In the period 1870-1910 world agriculture underwent a global reorganisation, and California's Central Valley was drawn into expanding world commodities and labour markets. Unlike the rest of North America, California's response to world demand for food drew heavily on wage labour. The availability of disadvantaged labour in California allowed the early divergence from national patterns of agricultural development. This article employs a twofold comparative strategy to examine the dynamic character of California's agricultural sector in this period. First, encompassing comparison contrasts California's agriculture to the North American plains and identifies the divergent impact of very similar world-market forces. Second, panel modeling of aggregate countylevel data reveals patterns of change within California's agricultural economy over four decades. Simultaneously modelling changes in the odds of three classes of farms over four decades reveals two dynamic farming sectors with distinct developmental trajectories. The first is based on intensive farming and family labour. The second is based on extensive cropping and wage labour. Both respond differently to the presence of disadvantaged labour.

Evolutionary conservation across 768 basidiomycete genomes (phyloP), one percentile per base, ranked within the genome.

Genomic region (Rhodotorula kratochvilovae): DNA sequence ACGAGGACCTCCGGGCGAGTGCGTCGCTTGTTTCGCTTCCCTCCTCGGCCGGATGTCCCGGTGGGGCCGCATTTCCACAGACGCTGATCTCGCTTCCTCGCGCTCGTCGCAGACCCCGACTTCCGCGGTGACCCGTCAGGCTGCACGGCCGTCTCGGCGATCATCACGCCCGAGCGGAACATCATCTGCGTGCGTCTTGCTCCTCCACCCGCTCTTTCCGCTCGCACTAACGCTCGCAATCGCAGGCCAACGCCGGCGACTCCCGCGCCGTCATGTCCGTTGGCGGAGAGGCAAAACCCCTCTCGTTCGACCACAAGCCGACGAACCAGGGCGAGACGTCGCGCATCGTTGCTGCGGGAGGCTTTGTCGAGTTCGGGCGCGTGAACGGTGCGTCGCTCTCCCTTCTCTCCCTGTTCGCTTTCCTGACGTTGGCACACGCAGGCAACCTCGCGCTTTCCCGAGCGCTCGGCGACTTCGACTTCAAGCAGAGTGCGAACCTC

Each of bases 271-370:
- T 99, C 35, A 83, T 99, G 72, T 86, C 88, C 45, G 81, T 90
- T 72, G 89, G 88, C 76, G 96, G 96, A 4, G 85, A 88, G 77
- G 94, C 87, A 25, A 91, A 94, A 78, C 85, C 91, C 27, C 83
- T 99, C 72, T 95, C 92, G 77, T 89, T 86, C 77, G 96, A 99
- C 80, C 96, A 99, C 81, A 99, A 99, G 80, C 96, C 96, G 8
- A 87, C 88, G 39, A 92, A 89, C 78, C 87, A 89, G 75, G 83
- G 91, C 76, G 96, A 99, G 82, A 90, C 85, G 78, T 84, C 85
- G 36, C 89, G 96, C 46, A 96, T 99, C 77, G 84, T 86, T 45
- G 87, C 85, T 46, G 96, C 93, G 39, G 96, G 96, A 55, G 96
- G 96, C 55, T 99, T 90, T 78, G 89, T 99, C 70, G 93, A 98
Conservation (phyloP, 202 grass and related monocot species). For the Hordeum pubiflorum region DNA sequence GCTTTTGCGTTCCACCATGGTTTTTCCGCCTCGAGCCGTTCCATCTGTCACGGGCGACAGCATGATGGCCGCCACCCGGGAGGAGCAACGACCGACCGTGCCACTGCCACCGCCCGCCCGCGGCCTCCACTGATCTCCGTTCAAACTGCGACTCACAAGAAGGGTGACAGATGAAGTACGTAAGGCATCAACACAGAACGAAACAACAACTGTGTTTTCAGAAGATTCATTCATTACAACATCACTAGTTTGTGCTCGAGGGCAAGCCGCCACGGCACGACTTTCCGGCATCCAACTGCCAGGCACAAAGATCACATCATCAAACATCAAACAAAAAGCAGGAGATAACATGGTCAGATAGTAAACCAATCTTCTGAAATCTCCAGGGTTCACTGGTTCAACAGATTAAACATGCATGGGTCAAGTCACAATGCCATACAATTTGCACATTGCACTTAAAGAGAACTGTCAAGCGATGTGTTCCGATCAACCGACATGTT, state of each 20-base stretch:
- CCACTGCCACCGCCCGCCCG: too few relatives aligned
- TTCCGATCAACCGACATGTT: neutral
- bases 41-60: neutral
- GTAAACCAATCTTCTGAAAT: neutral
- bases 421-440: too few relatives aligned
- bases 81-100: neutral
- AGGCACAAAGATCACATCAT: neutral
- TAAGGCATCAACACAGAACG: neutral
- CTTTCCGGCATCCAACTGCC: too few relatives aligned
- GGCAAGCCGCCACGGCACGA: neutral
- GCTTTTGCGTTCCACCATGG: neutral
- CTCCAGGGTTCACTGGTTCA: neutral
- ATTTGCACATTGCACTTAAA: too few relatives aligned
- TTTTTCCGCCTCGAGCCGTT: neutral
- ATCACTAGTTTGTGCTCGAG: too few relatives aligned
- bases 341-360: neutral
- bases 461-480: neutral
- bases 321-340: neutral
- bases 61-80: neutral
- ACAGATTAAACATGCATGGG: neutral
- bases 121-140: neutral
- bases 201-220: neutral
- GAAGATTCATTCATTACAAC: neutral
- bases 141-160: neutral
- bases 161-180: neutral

ASJC Scopus subject areas
- Cultural Studies
- Arts and Humanities (miscellaneous)